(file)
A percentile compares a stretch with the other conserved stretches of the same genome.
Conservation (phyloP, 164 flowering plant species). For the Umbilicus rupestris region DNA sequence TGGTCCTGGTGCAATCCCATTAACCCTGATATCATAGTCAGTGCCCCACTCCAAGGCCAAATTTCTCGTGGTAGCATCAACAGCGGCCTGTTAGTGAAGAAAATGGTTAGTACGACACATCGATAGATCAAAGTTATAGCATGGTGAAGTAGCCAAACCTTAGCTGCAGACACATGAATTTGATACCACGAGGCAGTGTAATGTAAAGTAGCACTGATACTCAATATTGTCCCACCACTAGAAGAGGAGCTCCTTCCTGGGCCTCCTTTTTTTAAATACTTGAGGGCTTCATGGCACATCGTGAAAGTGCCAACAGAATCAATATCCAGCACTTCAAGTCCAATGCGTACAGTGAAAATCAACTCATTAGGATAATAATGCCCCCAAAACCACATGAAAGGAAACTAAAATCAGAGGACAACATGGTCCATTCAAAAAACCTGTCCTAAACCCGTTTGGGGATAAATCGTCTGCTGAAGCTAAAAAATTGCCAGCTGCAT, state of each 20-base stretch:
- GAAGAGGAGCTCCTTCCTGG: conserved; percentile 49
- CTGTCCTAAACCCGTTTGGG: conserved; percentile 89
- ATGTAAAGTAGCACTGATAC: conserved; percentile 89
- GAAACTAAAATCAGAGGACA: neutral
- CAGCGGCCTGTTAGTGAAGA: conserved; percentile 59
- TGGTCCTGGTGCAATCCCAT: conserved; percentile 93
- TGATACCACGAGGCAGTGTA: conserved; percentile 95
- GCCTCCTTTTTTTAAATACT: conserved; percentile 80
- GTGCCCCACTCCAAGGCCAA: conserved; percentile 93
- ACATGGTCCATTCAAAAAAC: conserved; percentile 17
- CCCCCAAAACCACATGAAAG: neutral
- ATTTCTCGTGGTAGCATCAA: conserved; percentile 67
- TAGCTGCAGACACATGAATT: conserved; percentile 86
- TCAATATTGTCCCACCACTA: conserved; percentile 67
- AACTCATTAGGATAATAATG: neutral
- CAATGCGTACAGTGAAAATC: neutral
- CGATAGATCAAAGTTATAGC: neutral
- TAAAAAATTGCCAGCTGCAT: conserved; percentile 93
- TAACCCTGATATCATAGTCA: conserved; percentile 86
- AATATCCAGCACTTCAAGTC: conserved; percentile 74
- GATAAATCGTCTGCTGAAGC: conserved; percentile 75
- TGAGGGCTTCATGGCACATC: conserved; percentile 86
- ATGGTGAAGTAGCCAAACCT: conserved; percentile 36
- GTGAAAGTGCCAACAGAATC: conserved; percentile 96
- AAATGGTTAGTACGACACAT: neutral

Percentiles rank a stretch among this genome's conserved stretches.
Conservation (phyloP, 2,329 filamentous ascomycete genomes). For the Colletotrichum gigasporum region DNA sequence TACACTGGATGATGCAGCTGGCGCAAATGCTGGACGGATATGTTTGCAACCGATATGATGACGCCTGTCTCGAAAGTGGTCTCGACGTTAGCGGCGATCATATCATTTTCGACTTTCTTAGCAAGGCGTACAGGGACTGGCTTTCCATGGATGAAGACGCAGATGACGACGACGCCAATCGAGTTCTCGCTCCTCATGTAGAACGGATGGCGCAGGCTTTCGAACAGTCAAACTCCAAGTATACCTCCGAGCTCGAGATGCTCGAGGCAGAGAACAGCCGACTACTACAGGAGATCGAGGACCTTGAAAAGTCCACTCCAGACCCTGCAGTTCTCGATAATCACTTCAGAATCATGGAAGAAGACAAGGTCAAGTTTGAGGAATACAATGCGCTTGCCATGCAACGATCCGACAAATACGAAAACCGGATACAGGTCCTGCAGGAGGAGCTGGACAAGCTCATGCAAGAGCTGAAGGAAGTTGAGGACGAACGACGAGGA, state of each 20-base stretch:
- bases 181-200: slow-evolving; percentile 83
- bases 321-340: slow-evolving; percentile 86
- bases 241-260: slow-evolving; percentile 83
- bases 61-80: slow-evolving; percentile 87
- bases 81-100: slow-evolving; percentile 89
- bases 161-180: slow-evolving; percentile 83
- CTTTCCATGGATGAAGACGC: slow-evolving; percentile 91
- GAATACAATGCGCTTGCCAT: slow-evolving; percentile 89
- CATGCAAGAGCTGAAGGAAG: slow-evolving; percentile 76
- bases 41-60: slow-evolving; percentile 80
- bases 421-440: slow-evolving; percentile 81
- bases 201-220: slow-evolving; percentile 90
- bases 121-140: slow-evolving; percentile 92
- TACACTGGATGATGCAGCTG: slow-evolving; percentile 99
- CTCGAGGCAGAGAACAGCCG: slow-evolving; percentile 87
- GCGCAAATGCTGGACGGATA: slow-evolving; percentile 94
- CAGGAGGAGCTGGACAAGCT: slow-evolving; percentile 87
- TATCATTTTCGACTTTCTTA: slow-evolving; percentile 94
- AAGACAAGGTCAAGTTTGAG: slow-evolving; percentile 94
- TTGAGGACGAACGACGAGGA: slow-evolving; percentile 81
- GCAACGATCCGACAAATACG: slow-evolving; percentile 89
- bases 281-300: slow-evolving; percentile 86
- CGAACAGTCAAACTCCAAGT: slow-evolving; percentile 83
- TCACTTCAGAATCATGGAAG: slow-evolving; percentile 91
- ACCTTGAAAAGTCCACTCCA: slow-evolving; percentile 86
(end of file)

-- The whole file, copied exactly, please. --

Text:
A percentile compares a stretch with the other conserved stretches of the same genome.
Conservation (phyloP, 164 flowering plant species). For the Umbilicus rupestris region DNA sequence TGGTCCTGGTGCAATCCCATTAACCCTGATATCATAGTCAGTGCCCCACTCCAAGGCCAAATTTCTCGTGGTAGCATCAACAGCGGCCTGTTAGTGAAGAAAATGGTTAGTACGACACATCGATAGATCAAAGTTATAGCATGGTGAAGTAGCCAAACCTTAGCTGCAGACACATGAATTTGATACCACGAGGCAGTGTAATGTAAAGTAGCACTGATACTCAATATTGTCCCACCACTAGAAGAGGAGCTCCTTCCTGGGCCTCCTTTTTTTAAATACTTGAGGGCTTCATGGCACATCGTGAAAGTGCCAACAGAATCAATATCCAGCACTTCAAGTCCAATGCGTACAGTGAAAATCAACTCATTAGGATAATAATGCCCCCAAAACCACATGAAAGGAAACTAAAATCAGAGGACAACATGGTCCATTCAAAAAACCTGTCCTAAACCCGTTTGGGGATAAATCGTCTGCTGAAGCTAAAAAATTGCCAGCTGCAT, state of each 20-base stretch:
- GAAGAGGAGCTCCTTCCTGG: conserved; percentile 49
- CTGTCCTAAACCCGTTTGGG: conserved; percentile 89
- ATGTAAAGTAGCACTGATAC: conserved; percentile 89
- GAAACTAAAATCAGAGGACA: neutral
- CAGCGGCCTGTTAGTGAAGA: conserved; percentile 59
- TGGTCCTGGTGCAATCCCAT: conserved; percentile 93
- TGATACCACGAGGCAGTGTA: conserved; percentile 95
- GCCTCCTTTTTTTAAATACT: conserved; percentile 80
- GTGCCCCACTCCAAGGCCAA: conserved; percentile 93
- ACATGGTCCATTCAAAAAAC: conserved; percentile 17
- CCCCCAAAACCACATGAAAG: neutral
- ATTTCTCGTGGTAGCATCAA: conserved; percentile 67
- TAGCTGCAGACACATGAATT: conserved; percentile 86
- TCAATATTGTCCCACCACTA: conserved; percentile 67
- AACTCATTAGGATAATAATG: neutral
- CAATGCGTACAGTGAAAATC: neutral
- CGATAGATCAAAGTTATAGC: neutral
- TAAAAAATTGCCAGCTGCAT: conserved; percentile 93
- TAACCCTGATATCATAGTCA: conserved; percentile 86
- AATATCCAGCACTTCAAGTC: conserved; percentile 74
- GATAAATCGTCTGCTGAAGC: conserved; percentile 75
- TGAGGGCTTCATGGCACATC: conserved; percentile 86
- ATGGTGAAGTAGCCAAACCT: conserved; percentile 36
- GTGAAAGTGCCAACAGAATC: conserved; percentile 96
- AAATGGTTAGTACGACACAT: neutral

Percentiles rank a stretch among this genome's conserved stretches.
Conservation (phyloP, 2,329 filamentous ascomycete genomes). For the Colletotrichum gigasporum region DNA sequence TACACTGGATGATGCAGCTGGCGCAAATGCTGGACGGATATGTTTGCAACCGATATGATGACGCCTGTCTCGAAAGTGGTCTCGACGTTAGCGGCGATCATATCATTTTCGACTTTCTTAGCAAGGCGTACAGGGACTGGCTTTCCATGGATGAAGACGCAGATGACGACGACGCCAATCGAGTTCTCGCTCCTCATGTAGAACGGATGGCGCAGGCTTTCGAACAGTCAAACTCCAAGTATACCTCCGAGCTCGAGATGCTCGAGGCAGAGAACAGCCGACTACTACAGGAGATCGAGGACCTTGAAAAGTCCACTCCAGACCCTGCAGTTCTCGATAATCACTTCAGAATCATGGAAGAAGACAAGGTCAAGTTTGAGGAATACAATGCGCTTGCCATGCAACGATCCGACAAATACGAAAACCGGATACAGGTCCTGCAGGAGGAGCTGGACAAGCTCATGCAAGAGCTGAAGGAAGTTGAGGACGAACGACGAGGA, state of each 20-base stretch:
- bases 181-200: slow-evolving; percentile 83
- bases 321-340: slow-evolving; percentile 86
- bases 241-260: slow-evolving; percentile 83
- bases 61-80: slow-evolving; percentile 87
- bases 81-100: slow-evolving; percentile 89
- bases 161-180: slow-evolving; percentile 83
- CTTTCCATGGATGAAGACGC: slow-evolving; percentile 91
- GAATACAATGCGCTTGCCAT: slow-evolving; percentile 89
- CATGCAAGAGCTGAAGGAAG: slow-evolving; percentile 76
- bases 41-60: slow-evolving; percentile 80
- bases 421-440: slow-evolving; percentile 81
- bases 201-220: slow-evolving; percentile 90
- bases 121-140: slow-evolving; percentile 92
- TACACTGGATGATGCAGCTG: slow-evolving; percentile 99
- CTCGAGGCAGAGAACAGCCG: slow-evolving; percentile 87
- GCGCAAATGCTGGACGGATA: slow-evolving; percentile 94
- CAGGAGGAGCTGGACAAGCT: slow-evolving; percentile 87
- TATCATTTTCGACTTTCTTA: slow-evolving; percentile 94
- AAGACAAGGTCAAGTTTGAG: slow-evolving; percentile 94
- TTGAGGACGAACGACGAGGA: slow-evolving; percentile 81
- GCAACGATCCGACAAATACG: slow-evolving; percentile 89
- bases 281-300: slow-evolving; percentile 86
- CGAACAGTCAAACTCCAAGT: slow-evolving; percentile 83
- TCACTTCAGAATCATGGAAG: slow-evolving; percentile 91
- ACCTTGAAAAGTCCACTCCA: slow-evolving; percentile 86